Pre-conclusion, in real life of course we would rarely have a model with only one predictor, most of the time we will build larger models with complex interaction structure between the predictors. This will of course affect both H0 rejection and Bias, but this is material for a next post 🙂

Let’s wrap it up; we’ve seen that even if LM transformation seem to be a good choice for having a lower type I error rate than GLMs this advantage will be rather minimal when using empirical data (no effect are equal to 0) and potentially dangerous (large bias). Ecologists have sometime the bad habits to turn their analysis into a star hunt (R standard model output gives stars to significant effects) and focusing only on using models that have the best behavior towards significance (but large bias) does not seem to be a good strategy to me. More and more people call for increasing the predictive power of ecological model, we need then modelling techniques that are able to precisely (low bias) estimate the effects. In this context transforming the data to make them somehow fit normal assumption is sub-optimal, it is much more natural to think about what type of processes generated the data (normal, poisson, negative binomial, with or without hierarchical structure) and then model it accordingly. There are extensive discussion nowadays about the use and abuse of p-values in science and I think that in our analysis we should slowly but surely shifts our focus from “significance/p-values<0.05/star hunting” only to a more balanced mix of effect-sizes (or standardized slopes), p-values and R-square.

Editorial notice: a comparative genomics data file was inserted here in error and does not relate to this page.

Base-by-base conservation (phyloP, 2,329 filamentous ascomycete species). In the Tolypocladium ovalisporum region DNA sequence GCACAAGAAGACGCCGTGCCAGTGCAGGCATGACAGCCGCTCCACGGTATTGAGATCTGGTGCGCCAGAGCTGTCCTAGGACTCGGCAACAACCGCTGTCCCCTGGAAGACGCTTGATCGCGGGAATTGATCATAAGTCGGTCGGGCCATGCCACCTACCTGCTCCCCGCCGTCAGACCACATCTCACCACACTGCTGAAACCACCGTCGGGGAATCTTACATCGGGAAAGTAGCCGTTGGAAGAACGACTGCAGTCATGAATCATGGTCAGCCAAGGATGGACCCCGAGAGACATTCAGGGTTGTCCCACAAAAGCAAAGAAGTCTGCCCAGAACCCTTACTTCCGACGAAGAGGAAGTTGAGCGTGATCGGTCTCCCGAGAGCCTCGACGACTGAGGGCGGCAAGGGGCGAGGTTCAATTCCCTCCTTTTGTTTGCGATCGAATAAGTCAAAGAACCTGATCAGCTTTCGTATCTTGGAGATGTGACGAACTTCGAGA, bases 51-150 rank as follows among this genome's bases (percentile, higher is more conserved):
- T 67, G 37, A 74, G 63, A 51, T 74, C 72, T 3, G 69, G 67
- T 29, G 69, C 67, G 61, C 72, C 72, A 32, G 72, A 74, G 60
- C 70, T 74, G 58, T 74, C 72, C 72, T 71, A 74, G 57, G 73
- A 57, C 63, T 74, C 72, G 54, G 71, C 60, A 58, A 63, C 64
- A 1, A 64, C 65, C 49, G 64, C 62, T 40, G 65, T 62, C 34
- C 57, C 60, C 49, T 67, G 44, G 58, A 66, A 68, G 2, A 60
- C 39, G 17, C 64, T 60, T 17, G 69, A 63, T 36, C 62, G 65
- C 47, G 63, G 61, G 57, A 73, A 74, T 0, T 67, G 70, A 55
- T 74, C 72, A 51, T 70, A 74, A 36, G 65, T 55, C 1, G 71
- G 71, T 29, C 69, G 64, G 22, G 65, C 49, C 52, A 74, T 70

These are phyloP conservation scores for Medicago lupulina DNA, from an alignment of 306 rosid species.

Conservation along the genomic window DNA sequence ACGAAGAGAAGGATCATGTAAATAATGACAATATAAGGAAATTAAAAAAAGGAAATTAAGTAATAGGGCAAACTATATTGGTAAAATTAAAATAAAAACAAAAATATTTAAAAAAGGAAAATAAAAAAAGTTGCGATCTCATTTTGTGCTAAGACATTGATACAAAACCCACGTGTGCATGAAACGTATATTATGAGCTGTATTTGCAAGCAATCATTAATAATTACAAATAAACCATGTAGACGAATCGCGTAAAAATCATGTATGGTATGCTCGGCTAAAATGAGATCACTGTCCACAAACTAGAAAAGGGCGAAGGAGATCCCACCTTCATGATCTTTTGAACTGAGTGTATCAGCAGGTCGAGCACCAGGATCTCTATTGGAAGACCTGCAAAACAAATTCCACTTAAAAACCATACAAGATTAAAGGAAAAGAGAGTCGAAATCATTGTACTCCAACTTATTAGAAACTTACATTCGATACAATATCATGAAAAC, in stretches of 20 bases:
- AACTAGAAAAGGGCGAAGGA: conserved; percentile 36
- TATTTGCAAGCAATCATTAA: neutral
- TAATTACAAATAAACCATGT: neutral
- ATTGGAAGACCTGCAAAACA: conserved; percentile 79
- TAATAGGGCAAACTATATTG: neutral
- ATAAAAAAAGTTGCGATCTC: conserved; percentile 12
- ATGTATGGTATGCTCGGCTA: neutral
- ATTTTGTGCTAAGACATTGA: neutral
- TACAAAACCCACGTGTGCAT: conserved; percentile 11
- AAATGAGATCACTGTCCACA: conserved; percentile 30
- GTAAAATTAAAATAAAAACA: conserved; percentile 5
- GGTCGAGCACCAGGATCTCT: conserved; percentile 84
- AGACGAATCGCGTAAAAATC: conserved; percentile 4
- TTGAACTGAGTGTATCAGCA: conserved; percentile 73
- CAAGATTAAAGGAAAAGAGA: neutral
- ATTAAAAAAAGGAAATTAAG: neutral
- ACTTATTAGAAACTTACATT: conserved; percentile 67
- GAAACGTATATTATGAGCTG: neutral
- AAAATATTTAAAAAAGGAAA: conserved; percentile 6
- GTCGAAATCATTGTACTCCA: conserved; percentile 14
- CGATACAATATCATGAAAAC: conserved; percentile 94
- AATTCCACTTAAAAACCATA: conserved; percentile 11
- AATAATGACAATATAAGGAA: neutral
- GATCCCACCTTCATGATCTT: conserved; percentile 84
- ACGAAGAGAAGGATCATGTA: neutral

Checking (G)LM model assumptions in R

(Generalized) Linear models make some strong assumptions concerning the data structure:

  1. Independance of each data points
  2. Correct distribution of the residuals
  3. Correct specification of the variance structure
  4. Linear relationship between the response and the linear predictor

For simple lm 2-4) means that the residuals should be normally distributed, the variance should be homogenous across the fitted values of the model and for each predictors separately, and the y’s should be linearly related to the predictors. In R checking these assumptions from a lm and glm object is fairly easy:

# testing model assumptions some simulated data
x <- runif(100, 0, 10)
y <- 1 + 2 * x + rnorm(100, 0, 1)
m <- lm(y ~ x)
par(mfrow = c(2, 2))